Large sandstone boulders for the construction of cromlech were dug from the vast forest area nearby.
Stonehenge, a megalithic structure in the south of England, is an eternal mystery for historians and archaeologists. How was it built? What functions did you perform? Where did the boulders that Stonehenge is made of come from?
Perhaps a new study published in Science Advances will still provide a definitive answer to this question. Most of the giant sarsen sandstone boulders appear to have a common origin and were mined in the West Woods area, about 25 kilometers from where Stonehenge itself was built.
This discovery supports the theory that the stones were brought to the construction site of cromlech (structures of vertically set boulders forming concentric circles) around 2500 BC, during the second stage of construction, and maybe a sign that its builders were from a highly organized society. This also contradicts the assumption that one of the boulders, the so-called Heel Stone, was mined in the immediate vicinity of the cromlech and installed earlier than the others.
To carry out their research, scientists had to develop a special technique for studying blocks, which reach nine meters in height and can weigh up to 30 tons. First, they analyzed the chemical composition of the rock using X-rays. “Most of the rocks share a common chemical composition, which allowed us to determine that we are looking for one main [mining] location here,” says lead author David Nash.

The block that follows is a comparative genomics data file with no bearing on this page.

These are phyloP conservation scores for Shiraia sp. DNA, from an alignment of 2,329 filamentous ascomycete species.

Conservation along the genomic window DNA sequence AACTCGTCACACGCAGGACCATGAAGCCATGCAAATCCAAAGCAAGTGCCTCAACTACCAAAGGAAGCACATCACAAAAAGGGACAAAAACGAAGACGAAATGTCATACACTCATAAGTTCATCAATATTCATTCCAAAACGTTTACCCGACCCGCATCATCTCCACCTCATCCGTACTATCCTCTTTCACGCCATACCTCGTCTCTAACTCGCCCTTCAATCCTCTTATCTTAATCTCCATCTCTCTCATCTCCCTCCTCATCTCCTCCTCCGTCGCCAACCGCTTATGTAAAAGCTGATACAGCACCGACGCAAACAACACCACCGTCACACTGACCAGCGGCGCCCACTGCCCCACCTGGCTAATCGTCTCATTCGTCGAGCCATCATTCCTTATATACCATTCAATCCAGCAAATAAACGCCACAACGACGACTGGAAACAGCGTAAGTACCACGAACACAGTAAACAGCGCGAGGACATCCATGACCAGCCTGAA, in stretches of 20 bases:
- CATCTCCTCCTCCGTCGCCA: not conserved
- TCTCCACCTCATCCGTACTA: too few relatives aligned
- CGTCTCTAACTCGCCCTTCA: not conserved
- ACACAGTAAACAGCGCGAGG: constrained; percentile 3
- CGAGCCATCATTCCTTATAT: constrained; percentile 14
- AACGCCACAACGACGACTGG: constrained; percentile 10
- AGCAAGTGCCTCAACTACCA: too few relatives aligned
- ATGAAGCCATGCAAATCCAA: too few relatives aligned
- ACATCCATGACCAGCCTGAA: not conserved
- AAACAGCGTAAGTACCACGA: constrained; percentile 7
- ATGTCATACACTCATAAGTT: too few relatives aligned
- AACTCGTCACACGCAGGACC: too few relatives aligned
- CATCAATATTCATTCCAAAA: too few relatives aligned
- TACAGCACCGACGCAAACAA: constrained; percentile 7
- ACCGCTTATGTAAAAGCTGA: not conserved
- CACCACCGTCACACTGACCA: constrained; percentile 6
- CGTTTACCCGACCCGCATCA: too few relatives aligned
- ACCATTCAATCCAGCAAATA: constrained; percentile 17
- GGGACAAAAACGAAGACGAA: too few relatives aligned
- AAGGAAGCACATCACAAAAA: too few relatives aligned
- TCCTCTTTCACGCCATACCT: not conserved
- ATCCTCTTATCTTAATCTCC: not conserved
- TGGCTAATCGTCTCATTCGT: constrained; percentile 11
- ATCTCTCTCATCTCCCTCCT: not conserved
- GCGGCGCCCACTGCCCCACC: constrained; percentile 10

They then examined two core samples (material samples) obtained from one stone during restoration work in 1958. A more sophisticated analysis scheme using mass spectrometry was applied to these samples, which made it possible to detect a wider range of elements with high accuracy.
The analysis data were compared with the results of studying rocks from 20 possible mining locations. The closest in composition to the Stonehenge stones were sedimentary rocks in the West Woods forest massif. Previous studies of cromlech revealed that a number of relatively small boulders (called blue stones, bluestones) of Stonehenge were brought from Wales, from a quarry located 200 kilometers west of the structure. The new work shows that both the small stones and the sarsen blocks were brought in and installed at about the same time.
How the ancient inhabitants of Foggy Albion transported boulders weighing up to 30 tons over a distance of about 25 kilometers, scientists cannot yet explain. One of the more likely hypotheses is that the builders of Stonehenge used some kind of wooden sled. The significance of the site also remains mysterious.
In the future, the researchers want to determine as accurately as possible which route was used to transport the boulders. This can be found out by individual rock crumbs, which they hope to find in the vicinity of a cromlech.